Although your UX boot camp will paint an extremely rosy picture of the field featuring high salaries, opportunities nearly anywhere you could imagine, and the ability to do so many different things in an ever-changing field in tech, the truth is that you still have to put in the work beyond what you do at your boot camp.

1. Create your own, independent work

“If opportunity doesn’t knock, build a door” — Milton Berle

Photo by Minh Pham on Unsplash

Just because you are currently enrolled in a bootcamp does not mean that the UX fairy is going to immediately hand you a job upon graduation. Yes, the market shows an explosion in growth for UX related fields over the next several years, but that does not mean that you can just do a few UX projects from your boot camp, throw them up on your portfolio, and hope recruiters knock on your door.

I know this firsthand from experience.

Instead, you need to really show that you are capable of working in a team. That you can clearly and efficiently communicate your ideas to project managers, developers, UI designers, and your boss. That you are a self-starter who needs very little in the way of directions.

And that is why I believe everyone who is interested in breaking into this field needs to be a part of real-life projects outside of your boot camp.

You can spend time all the time in the world learning about all the theories of swimming. But if you don’t get yourself in the pool right away, you are sure to drown.

I am a firm believer in creating your own experience. So many of us get in the habit of relying on other people to give us an opportunity to gain experience through work or an internship. But that mindset does not allow us to really grasp what we can really do.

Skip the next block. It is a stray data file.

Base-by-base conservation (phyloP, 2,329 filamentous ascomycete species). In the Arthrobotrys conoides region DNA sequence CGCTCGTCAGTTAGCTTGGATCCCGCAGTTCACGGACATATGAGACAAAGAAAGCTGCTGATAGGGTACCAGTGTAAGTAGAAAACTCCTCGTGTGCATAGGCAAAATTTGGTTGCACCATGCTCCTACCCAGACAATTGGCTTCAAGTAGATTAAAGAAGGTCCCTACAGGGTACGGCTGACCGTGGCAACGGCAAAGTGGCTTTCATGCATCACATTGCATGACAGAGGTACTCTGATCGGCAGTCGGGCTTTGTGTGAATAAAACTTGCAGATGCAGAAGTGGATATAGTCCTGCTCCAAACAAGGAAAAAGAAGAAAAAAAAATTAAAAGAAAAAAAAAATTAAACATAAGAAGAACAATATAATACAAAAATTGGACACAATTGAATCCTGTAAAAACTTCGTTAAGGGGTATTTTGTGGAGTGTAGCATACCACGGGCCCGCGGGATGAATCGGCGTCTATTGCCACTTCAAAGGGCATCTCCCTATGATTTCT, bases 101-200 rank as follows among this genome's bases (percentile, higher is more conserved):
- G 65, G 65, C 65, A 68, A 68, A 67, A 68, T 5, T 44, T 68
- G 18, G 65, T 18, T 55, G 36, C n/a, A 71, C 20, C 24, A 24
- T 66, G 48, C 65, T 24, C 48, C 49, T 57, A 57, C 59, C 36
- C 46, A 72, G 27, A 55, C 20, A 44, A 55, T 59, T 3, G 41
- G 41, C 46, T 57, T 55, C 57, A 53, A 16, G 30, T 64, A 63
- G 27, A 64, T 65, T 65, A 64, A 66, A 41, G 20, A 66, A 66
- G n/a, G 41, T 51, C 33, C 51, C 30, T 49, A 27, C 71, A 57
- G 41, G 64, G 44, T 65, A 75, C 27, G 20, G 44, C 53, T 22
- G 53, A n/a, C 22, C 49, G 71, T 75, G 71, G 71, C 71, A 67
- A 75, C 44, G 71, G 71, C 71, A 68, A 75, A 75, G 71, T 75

In fact, the best part of this is that you can center your UX project around whatever your interests are.

In my case, I gained a ton of experience back in 2017 when me and a small team of developers and a UI designer entered the Xprize Big Ocean Button Challenge. Our challenge was to utilize existing data collected from the National Oceanic Atmospheric Administration (NOAA) as well as other government organizations and nonprofits centered around ocean health and then to turn that existing data into a digital product which the general public would find useful.

This was right up my alley. Having majored in marine biology in college, this turned out to be the perfect project for me. I was able to utilize all of the scientific thinking, statistics, and ocean-related knowledge and turn it into a really cool project where I could showcase both my major related skills as well as my new UX skills, all while showing that I can both manage a small team of tech people and also play nice with them.

And from there, our two submissions were born; Lionfish, which allows users around the Caribbean ocean to quickly and easily log their invasive lionfish captures, and Ocean Defenders, an app for kids that both educates and gameifys collecting trash from the beach.

And we made it to the semifinals! Not bad for a then wet-behind-the-ears UX designer!

Additionally, here are some other resources you can gain experience:

Tech groups that cater to individual personal interests:

There are plenty of tech groups out there that are specifically tied to causes you care about; LGBTQ+ issues, environmental concerns, social justice issues… these groups are all over the place.

One group that I have been involved with is Conservation X, which is a community of passionate tech workers that care about environmental issues that feature hackathons, challenges, community meetups and acts as a digital makerspace.

Other major issues facing this world need help, too. For example, the Help with COVID project needs plenty of technically and creatively-minded people to help kick this crisis to the curb!

Photo by Sung Shin on Unsplash

Do an internship

This is a tricky issue, as many internships will not accept people who are not currently enrolled in college. And yet, it seems like the vast majority of people getting into this field seem to be career changers.

I experienced that issue first hand when I was first getting started. The biggest issue I often found myself running into was that being a college graduate, most internships would not accept me on account of them looking for someone currently enrolled in college. And yet, I was not considered for most entry-level jobs, on account of not having enough experience (ironically).

So I found myself stuck between a rock and a hard place.

But I did find that internships that would take me were often associated with relatively new startups who were not able to hire a full-time UX designer, but needed some design work done.